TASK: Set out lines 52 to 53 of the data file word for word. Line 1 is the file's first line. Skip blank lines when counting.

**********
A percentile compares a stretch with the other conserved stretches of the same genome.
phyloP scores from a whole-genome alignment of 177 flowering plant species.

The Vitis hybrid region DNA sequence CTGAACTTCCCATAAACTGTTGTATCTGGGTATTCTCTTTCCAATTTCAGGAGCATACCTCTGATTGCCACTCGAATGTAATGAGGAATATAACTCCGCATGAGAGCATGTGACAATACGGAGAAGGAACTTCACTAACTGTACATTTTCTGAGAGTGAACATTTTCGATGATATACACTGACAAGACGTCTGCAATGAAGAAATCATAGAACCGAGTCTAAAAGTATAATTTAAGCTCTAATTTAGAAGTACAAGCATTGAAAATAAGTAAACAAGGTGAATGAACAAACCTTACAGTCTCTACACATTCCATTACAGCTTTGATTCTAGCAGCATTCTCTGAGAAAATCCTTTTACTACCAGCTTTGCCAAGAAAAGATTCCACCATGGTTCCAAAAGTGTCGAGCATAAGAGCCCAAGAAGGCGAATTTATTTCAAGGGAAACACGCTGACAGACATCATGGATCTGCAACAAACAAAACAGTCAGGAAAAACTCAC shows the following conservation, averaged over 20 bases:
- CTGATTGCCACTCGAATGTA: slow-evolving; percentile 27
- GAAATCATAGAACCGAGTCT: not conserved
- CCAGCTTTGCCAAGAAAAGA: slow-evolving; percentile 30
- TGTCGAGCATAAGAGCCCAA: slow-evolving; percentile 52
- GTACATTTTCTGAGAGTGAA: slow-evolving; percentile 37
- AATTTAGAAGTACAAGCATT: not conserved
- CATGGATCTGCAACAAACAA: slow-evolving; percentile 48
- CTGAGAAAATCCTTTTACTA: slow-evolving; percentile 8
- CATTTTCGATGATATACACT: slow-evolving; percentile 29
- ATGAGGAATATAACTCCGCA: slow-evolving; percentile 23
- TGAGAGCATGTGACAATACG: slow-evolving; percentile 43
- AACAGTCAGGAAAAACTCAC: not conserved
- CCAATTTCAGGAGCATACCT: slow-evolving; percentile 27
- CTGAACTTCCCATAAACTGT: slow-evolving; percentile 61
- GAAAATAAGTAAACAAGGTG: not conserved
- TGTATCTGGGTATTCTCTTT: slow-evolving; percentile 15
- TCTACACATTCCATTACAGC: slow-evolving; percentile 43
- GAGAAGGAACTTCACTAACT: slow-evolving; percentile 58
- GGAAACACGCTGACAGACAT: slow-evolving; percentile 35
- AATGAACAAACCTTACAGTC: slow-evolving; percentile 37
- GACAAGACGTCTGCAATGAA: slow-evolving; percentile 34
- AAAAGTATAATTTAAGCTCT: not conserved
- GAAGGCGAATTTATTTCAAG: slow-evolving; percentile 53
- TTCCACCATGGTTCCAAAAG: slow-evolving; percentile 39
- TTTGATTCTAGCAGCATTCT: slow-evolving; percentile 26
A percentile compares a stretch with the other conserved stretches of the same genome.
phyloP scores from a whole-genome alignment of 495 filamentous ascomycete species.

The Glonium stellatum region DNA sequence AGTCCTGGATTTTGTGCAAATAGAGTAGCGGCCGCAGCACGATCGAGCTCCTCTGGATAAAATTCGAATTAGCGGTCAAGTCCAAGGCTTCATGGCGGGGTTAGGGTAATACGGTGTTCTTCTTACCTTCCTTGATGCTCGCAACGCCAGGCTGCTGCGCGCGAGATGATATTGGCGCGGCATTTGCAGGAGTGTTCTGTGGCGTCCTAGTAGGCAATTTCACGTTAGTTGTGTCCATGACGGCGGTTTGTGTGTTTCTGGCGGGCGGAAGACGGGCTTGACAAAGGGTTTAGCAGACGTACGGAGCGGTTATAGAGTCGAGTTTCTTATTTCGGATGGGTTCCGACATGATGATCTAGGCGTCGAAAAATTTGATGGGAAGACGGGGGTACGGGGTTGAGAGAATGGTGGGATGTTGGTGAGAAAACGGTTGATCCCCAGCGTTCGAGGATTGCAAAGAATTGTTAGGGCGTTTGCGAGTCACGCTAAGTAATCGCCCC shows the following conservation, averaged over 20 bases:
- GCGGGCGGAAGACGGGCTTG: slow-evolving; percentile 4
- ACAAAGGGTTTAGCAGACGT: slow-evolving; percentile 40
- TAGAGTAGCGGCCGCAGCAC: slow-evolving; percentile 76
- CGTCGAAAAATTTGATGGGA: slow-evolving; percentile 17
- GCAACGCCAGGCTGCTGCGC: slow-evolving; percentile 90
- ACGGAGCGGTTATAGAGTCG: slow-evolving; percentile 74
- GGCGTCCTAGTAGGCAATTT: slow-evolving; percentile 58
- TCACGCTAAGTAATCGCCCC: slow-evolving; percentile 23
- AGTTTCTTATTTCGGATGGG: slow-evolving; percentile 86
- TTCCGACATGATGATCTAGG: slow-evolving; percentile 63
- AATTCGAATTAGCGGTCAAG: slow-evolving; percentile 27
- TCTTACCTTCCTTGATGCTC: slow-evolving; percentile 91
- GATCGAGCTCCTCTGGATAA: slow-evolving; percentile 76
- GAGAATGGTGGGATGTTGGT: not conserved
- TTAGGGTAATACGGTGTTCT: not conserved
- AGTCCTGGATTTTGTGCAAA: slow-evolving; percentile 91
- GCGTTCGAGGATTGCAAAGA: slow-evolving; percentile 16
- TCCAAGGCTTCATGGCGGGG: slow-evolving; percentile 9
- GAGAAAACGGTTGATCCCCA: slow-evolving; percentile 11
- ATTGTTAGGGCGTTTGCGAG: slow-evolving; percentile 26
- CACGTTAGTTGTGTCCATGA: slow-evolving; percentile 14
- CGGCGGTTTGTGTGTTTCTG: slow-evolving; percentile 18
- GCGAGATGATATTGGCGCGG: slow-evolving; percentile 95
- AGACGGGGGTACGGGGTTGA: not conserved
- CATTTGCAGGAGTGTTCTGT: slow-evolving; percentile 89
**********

- CACGTTAGTTGTGTCCATGA: slow-evolving; percentile 14
- CGGCGGTTTGTGTGTTTCTG: slow-evolving; percentile 18